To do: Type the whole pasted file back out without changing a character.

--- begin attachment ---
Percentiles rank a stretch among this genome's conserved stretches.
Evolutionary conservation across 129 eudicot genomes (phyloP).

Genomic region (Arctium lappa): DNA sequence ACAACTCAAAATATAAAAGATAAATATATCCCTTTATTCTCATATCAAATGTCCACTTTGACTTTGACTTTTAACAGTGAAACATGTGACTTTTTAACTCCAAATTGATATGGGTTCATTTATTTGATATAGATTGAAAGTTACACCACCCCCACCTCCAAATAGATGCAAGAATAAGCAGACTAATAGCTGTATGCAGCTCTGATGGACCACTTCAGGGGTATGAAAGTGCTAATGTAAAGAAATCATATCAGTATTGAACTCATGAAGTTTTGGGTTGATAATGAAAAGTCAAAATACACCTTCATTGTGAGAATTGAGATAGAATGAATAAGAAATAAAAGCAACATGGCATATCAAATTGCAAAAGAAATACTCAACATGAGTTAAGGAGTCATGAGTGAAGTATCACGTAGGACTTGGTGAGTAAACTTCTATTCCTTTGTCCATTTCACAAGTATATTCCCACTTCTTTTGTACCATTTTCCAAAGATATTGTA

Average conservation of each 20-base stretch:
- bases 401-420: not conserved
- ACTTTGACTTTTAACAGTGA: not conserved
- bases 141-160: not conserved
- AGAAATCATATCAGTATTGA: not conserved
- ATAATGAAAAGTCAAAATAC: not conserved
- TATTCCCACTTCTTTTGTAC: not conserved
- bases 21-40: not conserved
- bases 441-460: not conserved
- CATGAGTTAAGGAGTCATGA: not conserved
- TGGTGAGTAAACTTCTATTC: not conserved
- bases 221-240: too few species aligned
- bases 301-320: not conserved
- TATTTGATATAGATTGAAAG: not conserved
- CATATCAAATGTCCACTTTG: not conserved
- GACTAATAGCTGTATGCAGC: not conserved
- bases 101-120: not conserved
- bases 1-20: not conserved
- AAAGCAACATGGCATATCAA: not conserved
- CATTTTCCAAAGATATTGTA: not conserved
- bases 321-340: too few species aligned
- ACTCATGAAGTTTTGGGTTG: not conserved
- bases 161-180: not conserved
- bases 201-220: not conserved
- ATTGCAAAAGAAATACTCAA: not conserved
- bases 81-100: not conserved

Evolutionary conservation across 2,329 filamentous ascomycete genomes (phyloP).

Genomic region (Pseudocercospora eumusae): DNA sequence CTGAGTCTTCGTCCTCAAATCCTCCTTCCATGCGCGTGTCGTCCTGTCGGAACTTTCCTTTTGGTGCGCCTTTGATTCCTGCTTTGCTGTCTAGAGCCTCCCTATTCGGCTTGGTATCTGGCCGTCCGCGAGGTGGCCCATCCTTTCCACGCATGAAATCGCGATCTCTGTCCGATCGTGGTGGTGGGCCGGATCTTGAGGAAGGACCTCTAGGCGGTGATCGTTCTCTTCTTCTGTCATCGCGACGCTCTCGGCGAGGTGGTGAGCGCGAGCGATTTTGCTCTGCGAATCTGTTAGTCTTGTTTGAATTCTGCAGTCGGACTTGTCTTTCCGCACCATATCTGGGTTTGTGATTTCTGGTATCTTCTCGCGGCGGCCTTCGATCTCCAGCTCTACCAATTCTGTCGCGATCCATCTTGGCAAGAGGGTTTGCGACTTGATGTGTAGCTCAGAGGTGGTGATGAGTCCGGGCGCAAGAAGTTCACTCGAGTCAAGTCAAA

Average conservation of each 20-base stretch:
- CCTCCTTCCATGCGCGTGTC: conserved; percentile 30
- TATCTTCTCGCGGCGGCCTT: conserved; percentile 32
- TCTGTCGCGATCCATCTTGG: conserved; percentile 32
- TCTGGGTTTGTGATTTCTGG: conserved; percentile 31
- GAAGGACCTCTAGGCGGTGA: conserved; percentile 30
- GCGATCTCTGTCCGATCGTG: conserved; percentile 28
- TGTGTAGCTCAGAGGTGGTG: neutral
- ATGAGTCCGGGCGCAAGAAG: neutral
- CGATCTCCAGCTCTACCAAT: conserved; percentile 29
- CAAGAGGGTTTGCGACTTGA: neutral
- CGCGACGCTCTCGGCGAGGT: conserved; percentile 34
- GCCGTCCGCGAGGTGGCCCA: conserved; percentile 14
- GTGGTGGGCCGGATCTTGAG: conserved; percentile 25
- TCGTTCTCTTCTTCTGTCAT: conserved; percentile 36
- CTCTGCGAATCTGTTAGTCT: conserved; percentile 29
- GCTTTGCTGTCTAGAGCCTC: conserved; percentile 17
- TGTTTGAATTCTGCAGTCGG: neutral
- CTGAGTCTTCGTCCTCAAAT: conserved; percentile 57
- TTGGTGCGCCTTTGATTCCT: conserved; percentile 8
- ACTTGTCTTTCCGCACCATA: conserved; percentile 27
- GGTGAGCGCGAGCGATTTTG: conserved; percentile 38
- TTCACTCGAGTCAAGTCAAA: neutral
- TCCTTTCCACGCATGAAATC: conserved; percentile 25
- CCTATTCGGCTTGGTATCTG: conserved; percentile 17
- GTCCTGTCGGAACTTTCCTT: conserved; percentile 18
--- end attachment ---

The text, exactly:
Percentiles rank a stretch among this genome's conserved stretches.
Evolutionary conservation across 129 eudicot genomes (phyloP).

Genomic region (Arctium lappa): DNA sequence ACAACTCAAAATATAAAAGATAAATATATCCCTTTATTCTCATATCAAATGTCCACTTTGACTTTGACTTTTAACAGTGAAACATGTGACTTTTTAACTCCAAATTGATATGGGTTCATTTATTTGATATAGATTGAAAGTTACACCACCCCCACCTCCAAATAGATGCAAGAATAAGCAGACTAATAGCTGTATGCAGCTCTGATGGACCACTTCAGGGGTATGAAAGTGCTAATGTAAAGAAATCATATCAGTATTGAACTCATGAAGTTTTGGGTTGATAATGAAAAGTCAAAATACACCTTCATTGTGAGAATTGAGATAGAATGAATAAGAAATAAAAGCAACATGGCATATCAAATTGCAAAAGAAATACTCAACATGAGTTAAGGAGTCATGAGTGAAGTATCACGTAGGACTTGGTGAGTAAACTTCTATTCCTTTGTCCATTTCACAAGTATATTCCCACTTCTTTTGTACCATTTTCCAAAGATATTGTA

Average conservation of each 20-base stretch:
- bases 401-420: not conserved
- ACTTTGACTTTTAACAGTGA: not conserved
- bases 141-160: not conserved
- AGAAATCATATCAGTATTGA: not conserved
- ATAATGAAAAGTCAAAATAC: not conserved
- TATTCCCACTTCTTTTGTAC: not conserved
- bases 21-40: not conserved
- bases 441-460: not conserved
- CATGAGTTAAGGAGTCATGA: not conserved
- TGGTGAGTAAACTTCTATTC: not conserved
- bases 221-240: too few species aligned
- bases 301-320: not conserved
- TATTTGATATAGATTGAAAG: not conserved
- CATATCAAATGTCCACTTTG: not conserved
- GACTAATAGCTGTATGCAGC: not conserved
- bases 101-120: not conserved
- bases 1-20: not conserved
- AAAGCAACATGGCATATCAA: not conserved
- CATTTTCCAAAGATATTGTA: not conserved
- bases 321-340: too few species aligned
- ACTCATGAAGTTTTGGGTTG: not conserved
- bases 161-180: not conserved
- bases 201-220: not conserved
- ATTGCAAAAGAAATACTCAA: not conserved
- bases 81-100: not conserved

Evolutionary conservation across 2,329 filamentous ascomycete genomes (phyloP).

Genomic region (Pseudocercospora eumusae): DNA sequence CTGAGTCTTCGTCCTCAAATCCTCCTTCCATGCGCGTGTCGTCCTGTCGGAACTTTCCTTTTGGTGCGCCTTTGATTCCTGCTTTGCTGTCTAGAGCCTCCCTATTCGGCTTGGTATCTGGCCGTCCGCGAGGTGGCCCATCCTTTCCACGCATGAAATCGCGATCTCTGTCCGATCGTGGTGGTGGGCCGGATCTTGAGGAAGGACCTCTAGGCGGTGATCGTTCTCTTCTTCTGTCATCGCGACGCTCTCGGCGAGGTGGTGAGCGCGAGCGATTTTGCTCTGCGAATCTGTTAGTCTTGTTTGAATTCTGCAGTCGGACTTGTCTTTCCGCACCATATCTGGGTTTGTGATTTCTGGTATCTTCTCGCGGCGGCCTTCGATCTCCAGCTCTACCAATTCTGTCGCGATCCATCTTGGCAAGAGGGTTTGCGACTTGATGTGTAGCTCAGAGGTGGTGATGAGTCCGGGCGCAAGAAGTTCACTCGAGTCAAGTCAAA

Average conservation of each 20-base stretch:
- CCTCCTTCCATGCGCGTGTC: conserved; percentile 30
- TATCTTCTCGCGGCGGCCTT: conserved; percentile 32
- TCTGTCGCGATCCATCTTGG: conserved; percentile 32
- TCTGGGTTTGTGATTTCTGG: conserved; percentile 31
- GAAGGACCTCTAGGCGGTGA: conserved; percentile 30
- GCGATCTCTGTCCGATCGTG: conserved; percentile 28
- TGTGTAGCTCAGAGGTGGTG: neutral
- ATGAGTCCGGGCGCAAGAAG: neutral
- CGATCTCCAGCTCTACCAAT: conserved; percentile 29
- CAAGAGGGTTTGCGACTTGA: neutral
- CGCGACGCTCTCGGCGAGGT: conserved; percentile 34
- GCCGTCCGCGAGGTGGCCCA: conserved; percentile 14
- GTGGTGGGCCGGATCTTGAG: conserved; percentile 25
- TCGTTCTCTTCTTCTGTCAT: conserved; percentile 36
- CTCTGCGAATCTGTTAGTCT: conserved; percentile 29
- GCTTTGCTGTCTAGAGCCTC: conserved; percentile 17
- TGTTTGAATTCTGCAGTCGG: neutral
- CTGAGTCTTCGTCCTCAAAT: conserved; percentile 57
- TTGGTGCGCCTTTGATTCCT: conserved; percentile 8
- ACTTGTCTTTCCGCACCATA: conserved; percentile 27
- GGTGAGCGCGAGCGATTTTG: conserved; percentile 38
- TTCACTCGAGTCAAGTCAAA: neutral
- TCCTTTCCACGCATGAAATC: conserved; percentile 25
- CCTATTCGGCTTGGTATCTG: conserved; percentile 17
- GTCCTGTCGGAACTTTCCTT: conserved; percentile 18